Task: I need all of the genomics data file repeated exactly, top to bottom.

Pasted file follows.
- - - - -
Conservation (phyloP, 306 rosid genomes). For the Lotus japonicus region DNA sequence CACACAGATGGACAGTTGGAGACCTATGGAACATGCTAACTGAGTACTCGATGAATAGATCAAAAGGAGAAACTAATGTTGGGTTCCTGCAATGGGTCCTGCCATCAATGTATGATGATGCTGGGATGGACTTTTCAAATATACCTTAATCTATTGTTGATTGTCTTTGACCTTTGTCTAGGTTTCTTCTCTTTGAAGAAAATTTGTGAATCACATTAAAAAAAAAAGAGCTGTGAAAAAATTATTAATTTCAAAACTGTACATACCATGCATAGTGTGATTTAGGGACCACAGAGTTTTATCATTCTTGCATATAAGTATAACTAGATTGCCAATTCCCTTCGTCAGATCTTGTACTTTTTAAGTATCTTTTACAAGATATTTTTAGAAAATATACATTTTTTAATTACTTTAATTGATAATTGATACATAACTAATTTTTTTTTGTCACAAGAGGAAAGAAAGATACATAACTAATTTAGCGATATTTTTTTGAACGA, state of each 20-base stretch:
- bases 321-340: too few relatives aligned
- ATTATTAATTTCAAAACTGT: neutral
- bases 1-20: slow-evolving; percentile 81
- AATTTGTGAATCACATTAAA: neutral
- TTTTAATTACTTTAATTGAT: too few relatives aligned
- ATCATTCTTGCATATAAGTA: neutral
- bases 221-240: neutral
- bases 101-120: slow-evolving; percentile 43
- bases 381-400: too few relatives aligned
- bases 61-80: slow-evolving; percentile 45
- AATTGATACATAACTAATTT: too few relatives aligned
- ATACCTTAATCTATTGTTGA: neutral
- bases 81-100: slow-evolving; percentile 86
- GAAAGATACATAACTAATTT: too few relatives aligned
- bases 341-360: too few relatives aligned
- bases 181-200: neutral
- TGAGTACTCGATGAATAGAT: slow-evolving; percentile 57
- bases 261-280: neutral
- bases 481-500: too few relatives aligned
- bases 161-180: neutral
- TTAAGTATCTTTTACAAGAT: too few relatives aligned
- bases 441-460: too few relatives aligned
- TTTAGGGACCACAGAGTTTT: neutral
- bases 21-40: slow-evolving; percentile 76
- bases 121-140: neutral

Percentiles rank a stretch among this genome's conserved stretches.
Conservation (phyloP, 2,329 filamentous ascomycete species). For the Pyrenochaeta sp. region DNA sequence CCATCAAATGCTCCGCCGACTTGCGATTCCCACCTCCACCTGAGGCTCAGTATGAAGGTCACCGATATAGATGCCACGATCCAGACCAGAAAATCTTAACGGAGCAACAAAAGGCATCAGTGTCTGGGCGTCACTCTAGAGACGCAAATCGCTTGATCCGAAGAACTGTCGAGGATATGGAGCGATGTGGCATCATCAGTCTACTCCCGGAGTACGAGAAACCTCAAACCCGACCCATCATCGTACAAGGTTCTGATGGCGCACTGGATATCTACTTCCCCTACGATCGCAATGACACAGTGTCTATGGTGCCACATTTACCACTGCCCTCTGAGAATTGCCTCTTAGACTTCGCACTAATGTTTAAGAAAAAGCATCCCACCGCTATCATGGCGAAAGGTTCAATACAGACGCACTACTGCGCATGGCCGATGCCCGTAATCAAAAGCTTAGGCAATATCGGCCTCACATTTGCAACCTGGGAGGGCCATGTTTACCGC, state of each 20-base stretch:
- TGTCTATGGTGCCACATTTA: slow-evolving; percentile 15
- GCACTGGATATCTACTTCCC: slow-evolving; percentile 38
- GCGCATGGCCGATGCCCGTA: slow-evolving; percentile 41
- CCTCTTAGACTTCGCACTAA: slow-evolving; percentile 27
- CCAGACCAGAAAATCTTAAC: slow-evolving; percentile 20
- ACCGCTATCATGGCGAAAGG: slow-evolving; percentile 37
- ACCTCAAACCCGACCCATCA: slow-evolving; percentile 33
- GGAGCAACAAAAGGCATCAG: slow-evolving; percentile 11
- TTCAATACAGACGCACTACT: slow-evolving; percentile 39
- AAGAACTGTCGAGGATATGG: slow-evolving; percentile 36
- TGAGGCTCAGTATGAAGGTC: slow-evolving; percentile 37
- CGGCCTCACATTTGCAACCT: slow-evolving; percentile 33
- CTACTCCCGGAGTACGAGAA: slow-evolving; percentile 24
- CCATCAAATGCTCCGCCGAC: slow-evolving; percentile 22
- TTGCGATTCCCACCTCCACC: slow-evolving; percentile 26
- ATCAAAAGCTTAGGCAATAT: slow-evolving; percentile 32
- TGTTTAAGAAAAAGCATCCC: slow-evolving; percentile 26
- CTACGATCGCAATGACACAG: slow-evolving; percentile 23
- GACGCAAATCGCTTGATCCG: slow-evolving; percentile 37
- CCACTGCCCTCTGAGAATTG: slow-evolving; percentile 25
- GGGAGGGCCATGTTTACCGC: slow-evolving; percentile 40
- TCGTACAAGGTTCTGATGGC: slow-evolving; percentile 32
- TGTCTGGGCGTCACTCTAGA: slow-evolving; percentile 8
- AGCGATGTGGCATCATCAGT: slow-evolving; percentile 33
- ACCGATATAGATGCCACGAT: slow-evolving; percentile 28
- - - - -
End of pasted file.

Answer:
Conservation (phyloP, 306 rosid genomes). For the Lotus japonicus region DNA sequence CACACAGATGGACAGTTGGAGACCTATGGAACATGCTAACTGAGTACTCGATGAATAGATCAAAAGGAGAAACTAATGTTGGGTTCCTGCAATGGGTCCTGCCATCAATGTATGATGATGCTGGGATGGACTTTTCAAATATACCTTAATCTATTGTTGATTGTCTTTGACCTTTGTCTAGGTTTCTTCTCTTTGAAGAAAATTTGTGAATCACATTAAAAAAAAAAGAGCTGTGAAAAAATTATTAATTTCAAAACTGTACATACCATGCATAGTGTGATTTAGGGACCACAGAGTTTTATCATTCTTGCATATAAGTATAACTAGATTGCCAATTCCCTTCGTCAGATCTTGTACTTTTTAAGTATCTTTTACAAGATATTTTTAGAAAATATACATTTTTTAATTACTTTAATTGATAATTGATACATAACTAATTTTTTTTTGTCACAAGAGGAAAGAAAGATACATAACTAATTTAGCGATATTTTTTTGAACGA, state of each 20-base stretch:
- bases 321-340: too few relatives aligned
- ATTATTAATTTCAAAACTGT: neutral
- bases 1-20: slow-evolving; percentile 81
- AATTTGTGAATCACATTAAA: neutral
- TTTTAATTACTTTAATTGAT: too few relatives aligned
- ATCATTCTTGCATATAAGTA: neutral
- bases 221-240: neutral
- bases 101-120: slow-evolving; percentile 43
- bases 381-400: too few relatives aligned
- bases 61-80: slow-evolving; percentile 45
- AATTGATACATAACTAATTT: too few relatives aligned
- ATACCTTAATCTATTGTTGA: neutral
- bases 81-100: slow-evolving; percentile 86
- GAAAGATACATAACTAATTT: too few relatives aligned
- bases 341-360: too few relatives aligned
- bases 181-200: neutral
- TGAGTACTCGATGAATAGAT: slow-evolving; percentile 57
- bases 261-280: neutral
- bases 481-500: too few relatives aligned
- bases 161-180: neutral
- TTAAGTATCTTTTACAAGAT: too few relatives aligned
- bases 441-460: too few relatives aligned
- TTTAGGGACCACAGAGTTTT: neutral
- bases 21-40: slow-evolving; percentile 76
- bases 121-140: neutral

Percentiles rank a stretch among this genome's conserved stretches.
Conservation (phyloP, 2,329 filamentous ascomycete species). For the Pyrenochaeta sp. region DNA sequence CCATCAAATGCTCCGCCGACTTGCGATTCCCACCTCCACCTGAGGCTCAGTATGAAGGTCACCGATATAGATGCCACGATCCAGACCAGAAAATCTTAACGGAGCAACAAAAGGCATCAGTGTCTGGGCGTCACTCTAGAGACGCAAATCGCTTGATCCGAAGAACTGTCGAGGATATGGAGCGATGTGGCATCATCAGTCTACTCCCGGAGTACGAGAAACCTCAAACCCGACCCATCATCGTACAAGGTTCTGATGGCGCACTGGATATCTACTTCCCCTACGATCGCAATGACACAGTGTCTATGGTGCCACATTTACCACTGCCCTCTGAGAATTGCCTCTTAGACTTCGCACTAATGTTTAAGAAAAAGCATCCCACCGCTATCATGGCGAAAGGTTCAATACAGACGCACTACTGCGCATGGCCGATGCCCGTAATCAAAAGCTTAGGCAATATCGGCCTCACATTTGCAACCTGGGAGGGCCATGTTTACCGC, state of each 20-base stretch:
- TGTCTATGGTGCCACATTTA: slow-evolving; percentile 15
- GCACTGGATATCTACTTCCC: slow-evolving; percentile 38
- GCGCATGGCCGATGCCCGTA: slow-evolving; percentile 41
- CCTCTTAGACTTCGCACTAA: slow-evolving; percentile 27
- CCAGACCAGAAAATCTTAAC: slow-evolving; percentile 20
- ACCGCTATCATGGCGAAAGG: slow-evolving; percentile 37
- ACCTCAAACCCGACCCATCA: slow-evolving; percentile 33
- GGAGCAACAAAAGGCATCAG: slow-evolving; percentile 11
- TTCAATACAGACGCACTACT: slow-evolving; percentile 39
- AAGAACTGTCGAGGATATGG: slow-evolving; percentile 36
- TGAGGCTCAGTATGAAGGTC: slow-evolving; percentile 37
- CGGCCTCACATTTGCAACCT: slow-evolving; percentile 33
- CTACTCCCGGAGTACGAGAA: slow-evolving; percentile 24
- CCATCAAATGCTCCGCCGAC: slow-evolving; percentile 22
- TTGCGATTCCCACCTCCACC: slow-evolving; percentile 26
- ATCAAAAGCTTAGGCAATAT: slow-evolving; percentile 32
- TGTTTAAGAAAAAGCATCCC: slow-evolving; percentile 26
- CTACGATCGCAATGACACAG: slow-evolving; percentile 23
- GACGCAAATCGCTTGATCCG: slow-evolving; percentile 37
- CCACTGCCCTCTGAGAATTG: slow-evolving; percentile 25
- GGGAGGGCCATGTTTACCGC: slow-evolving; percentile 40
- TCGTACAAGGTTCTGATGGC: slow-evolving; percentile 32
- TGTCTGGGCGTCACTCTAGA: slow-evolving; percentile 8
- AGCGATGTGGCATCATCAGT: slow-evolving; percentile 33
- ACCGATATAGATGCCACGAT: slow-evolving; percentile 28